Two new Pentagon reports suggest that the purchase and operating costs for the F-35 Joint Strike Fighter will be higher than originally projected (Murray Brewster, “F-35 service costs may be more than double Ottawa’s estimate,” Globe and Mail, 25 April 2011).
One report indicates (unsurprisingly) that the unit price of the F-35 will be higher than the $75 million that the government has long been insisting it will cost.
The other report suggests that the operating costs of the jets will also be much higher than earlier estimated:
An estimate by a Pentagon cost-analysis unit projects it will cost $915-billion to keep the U.S. fleet of 2,443 jets flying for 30 years.
The document, leaked to Bloomberg in Washington, forecasts a lifetime maintenance bill of roughly $375-million per aircraft.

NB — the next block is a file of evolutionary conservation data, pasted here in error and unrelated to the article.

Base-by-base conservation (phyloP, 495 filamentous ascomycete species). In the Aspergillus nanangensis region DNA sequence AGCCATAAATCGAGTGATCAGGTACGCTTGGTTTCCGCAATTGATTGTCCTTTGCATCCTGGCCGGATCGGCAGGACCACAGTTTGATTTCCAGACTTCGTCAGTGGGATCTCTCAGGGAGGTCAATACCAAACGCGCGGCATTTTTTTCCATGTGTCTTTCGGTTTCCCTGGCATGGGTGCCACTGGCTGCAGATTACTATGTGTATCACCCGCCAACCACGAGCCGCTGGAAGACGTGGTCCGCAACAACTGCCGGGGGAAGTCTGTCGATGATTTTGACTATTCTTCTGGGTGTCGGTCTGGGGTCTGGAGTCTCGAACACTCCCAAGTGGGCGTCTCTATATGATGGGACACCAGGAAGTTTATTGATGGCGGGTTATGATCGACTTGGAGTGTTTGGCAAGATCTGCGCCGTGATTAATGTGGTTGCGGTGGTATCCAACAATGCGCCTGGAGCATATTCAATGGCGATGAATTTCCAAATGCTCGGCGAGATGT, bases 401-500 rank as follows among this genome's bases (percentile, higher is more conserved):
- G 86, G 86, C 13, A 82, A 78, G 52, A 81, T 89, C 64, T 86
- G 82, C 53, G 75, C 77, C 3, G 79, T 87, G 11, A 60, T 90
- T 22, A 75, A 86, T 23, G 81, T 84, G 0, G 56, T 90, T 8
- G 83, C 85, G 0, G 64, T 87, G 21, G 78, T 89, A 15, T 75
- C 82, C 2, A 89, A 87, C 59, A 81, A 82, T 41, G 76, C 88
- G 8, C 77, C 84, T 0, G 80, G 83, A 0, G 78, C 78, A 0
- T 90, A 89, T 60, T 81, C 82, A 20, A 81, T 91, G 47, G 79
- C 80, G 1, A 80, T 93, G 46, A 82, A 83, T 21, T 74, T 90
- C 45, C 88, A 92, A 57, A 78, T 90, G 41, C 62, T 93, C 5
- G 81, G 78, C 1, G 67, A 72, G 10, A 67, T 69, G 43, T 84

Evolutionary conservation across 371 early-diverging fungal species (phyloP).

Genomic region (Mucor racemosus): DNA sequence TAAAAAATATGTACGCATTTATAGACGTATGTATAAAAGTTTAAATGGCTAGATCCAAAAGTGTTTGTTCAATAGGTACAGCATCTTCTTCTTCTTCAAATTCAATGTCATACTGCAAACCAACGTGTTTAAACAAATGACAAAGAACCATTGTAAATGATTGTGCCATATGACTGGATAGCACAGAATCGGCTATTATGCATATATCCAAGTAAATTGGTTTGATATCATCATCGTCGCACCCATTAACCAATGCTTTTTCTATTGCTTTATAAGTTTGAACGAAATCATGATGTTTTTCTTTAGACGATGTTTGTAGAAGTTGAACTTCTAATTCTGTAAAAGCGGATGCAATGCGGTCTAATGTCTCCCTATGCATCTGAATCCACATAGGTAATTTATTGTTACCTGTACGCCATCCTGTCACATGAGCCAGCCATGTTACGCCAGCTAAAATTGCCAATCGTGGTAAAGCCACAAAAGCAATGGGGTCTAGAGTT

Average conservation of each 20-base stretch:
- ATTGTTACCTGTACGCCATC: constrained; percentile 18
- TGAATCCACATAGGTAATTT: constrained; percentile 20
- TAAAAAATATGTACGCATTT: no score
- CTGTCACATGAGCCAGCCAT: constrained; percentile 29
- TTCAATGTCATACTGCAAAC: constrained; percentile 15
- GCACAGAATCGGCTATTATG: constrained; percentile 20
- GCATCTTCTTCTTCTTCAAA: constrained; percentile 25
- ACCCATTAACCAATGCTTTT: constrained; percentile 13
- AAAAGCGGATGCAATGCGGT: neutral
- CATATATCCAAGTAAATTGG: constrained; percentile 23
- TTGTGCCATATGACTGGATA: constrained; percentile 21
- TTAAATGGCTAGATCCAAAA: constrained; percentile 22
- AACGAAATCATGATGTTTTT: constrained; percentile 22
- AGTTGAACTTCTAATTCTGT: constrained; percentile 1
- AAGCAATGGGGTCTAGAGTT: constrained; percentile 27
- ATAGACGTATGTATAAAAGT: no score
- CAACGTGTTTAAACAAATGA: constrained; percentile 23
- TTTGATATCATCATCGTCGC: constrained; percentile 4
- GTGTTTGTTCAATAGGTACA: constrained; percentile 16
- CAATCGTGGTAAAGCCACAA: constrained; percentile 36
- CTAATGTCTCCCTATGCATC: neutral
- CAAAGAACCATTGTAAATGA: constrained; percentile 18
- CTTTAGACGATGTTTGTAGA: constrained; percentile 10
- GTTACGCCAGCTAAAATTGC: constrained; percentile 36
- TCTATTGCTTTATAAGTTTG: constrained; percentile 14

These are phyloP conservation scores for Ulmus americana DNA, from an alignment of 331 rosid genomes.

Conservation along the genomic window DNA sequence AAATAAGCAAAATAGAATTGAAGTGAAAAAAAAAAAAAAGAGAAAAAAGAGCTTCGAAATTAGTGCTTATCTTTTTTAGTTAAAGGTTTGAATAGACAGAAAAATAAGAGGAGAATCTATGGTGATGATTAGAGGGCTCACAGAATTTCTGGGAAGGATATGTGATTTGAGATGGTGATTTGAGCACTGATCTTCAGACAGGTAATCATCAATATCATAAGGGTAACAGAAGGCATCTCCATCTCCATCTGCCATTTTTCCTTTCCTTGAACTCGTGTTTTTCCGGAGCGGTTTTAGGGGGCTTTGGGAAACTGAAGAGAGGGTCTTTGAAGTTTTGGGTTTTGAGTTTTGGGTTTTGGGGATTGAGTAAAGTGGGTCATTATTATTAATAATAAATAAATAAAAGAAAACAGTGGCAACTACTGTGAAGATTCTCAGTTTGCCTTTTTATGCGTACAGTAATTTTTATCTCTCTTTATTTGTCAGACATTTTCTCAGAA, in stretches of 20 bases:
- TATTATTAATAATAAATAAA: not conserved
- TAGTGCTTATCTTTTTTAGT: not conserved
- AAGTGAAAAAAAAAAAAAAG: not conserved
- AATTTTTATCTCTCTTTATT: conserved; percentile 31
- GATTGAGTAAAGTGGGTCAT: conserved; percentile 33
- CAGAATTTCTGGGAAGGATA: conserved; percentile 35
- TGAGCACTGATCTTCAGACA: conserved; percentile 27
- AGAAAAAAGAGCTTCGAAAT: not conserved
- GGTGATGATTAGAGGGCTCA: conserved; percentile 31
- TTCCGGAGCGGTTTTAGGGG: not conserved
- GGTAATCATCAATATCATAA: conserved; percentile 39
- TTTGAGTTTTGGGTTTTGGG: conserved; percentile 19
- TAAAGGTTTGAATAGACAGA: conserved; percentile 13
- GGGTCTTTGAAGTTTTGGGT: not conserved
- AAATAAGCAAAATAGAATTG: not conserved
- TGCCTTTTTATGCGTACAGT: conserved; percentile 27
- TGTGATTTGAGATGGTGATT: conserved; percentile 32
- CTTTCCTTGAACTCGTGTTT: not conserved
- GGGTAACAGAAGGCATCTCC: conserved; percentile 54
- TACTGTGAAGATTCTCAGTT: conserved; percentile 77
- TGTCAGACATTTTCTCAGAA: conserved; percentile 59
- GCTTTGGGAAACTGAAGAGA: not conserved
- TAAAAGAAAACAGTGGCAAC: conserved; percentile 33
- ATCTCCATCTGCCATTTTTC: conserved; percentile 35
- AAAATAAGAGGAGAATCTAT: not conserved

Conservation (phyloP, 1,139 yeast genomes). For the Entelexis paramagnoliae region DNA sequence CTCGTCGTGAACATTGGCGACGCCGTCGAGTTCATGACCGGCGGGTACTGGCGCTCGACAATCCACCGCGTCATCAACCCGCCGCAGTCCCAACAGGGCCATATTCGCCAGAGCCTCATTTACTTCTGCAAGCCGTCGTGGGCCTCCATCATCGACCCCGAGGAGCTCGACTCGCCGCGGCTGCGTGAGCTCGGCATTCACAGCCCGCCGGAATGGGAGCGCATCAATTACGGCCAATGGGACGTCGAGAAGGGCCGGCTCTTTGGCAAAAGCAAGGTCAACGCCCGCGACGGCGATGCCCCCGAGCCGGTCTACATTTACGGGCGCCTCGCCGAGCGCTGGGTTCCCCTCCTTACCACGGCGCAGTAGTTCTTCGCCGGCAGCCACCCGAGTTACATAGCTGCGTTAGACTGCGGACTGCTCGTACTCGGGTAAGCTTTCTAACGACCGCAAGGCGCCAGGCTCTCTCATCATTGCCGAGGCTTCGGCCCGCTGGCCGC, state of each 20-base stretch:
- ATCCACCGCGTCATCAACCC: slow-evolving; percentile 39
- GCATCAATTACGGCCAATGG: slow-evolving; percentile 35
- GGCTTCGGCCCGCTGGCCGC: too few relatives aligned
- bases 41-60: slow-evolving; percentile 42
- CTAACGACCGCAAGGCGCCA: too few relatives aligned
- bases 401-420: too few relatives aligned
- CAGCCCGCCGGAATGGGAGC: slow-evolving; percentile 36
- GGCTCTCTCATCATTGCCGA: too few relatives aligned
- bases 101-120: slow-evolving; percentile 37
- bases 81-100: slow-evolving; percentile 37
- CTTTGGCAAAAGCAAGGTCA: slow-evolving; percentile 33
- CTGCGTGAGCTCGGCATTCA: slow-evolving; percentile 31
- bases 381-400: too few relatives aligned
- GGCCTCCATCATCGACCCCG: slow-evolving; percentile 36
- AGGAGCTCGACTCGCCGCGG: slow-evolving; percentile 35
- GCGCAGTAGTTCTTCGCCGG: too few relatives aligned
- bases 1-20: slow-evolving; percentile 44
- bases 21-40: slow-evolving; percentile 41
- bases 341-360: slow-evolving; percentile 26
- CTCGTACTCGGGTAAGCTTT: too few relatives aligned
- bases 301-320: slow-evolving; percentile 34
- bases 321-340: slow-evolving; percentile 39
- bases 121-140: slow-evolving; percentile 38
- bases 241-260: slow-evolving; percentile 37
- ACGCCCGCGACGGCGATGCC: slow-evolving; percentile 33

Alan Williams, a former senior Canadian defence official, says the costs would be comparable for the 65 planes the Conservative government intends to purchase, starting in 2017.
Using the Pentagon numbers, the 65 planes would cost more than $24-billion to maintain over 30 years, well above Canadian government estimates.
The Conservative government has been insisting that the operating costs of the aircraft will be approximately $7 billion over the next 20 years. However, the Parliamentary Budget Officer estimated 30-year operating costs of about $19.5 billion. (The expected lifetime of the aircraft is 30 years.)
The Conservatives, of course, deny that anything is amiss with the grand plan.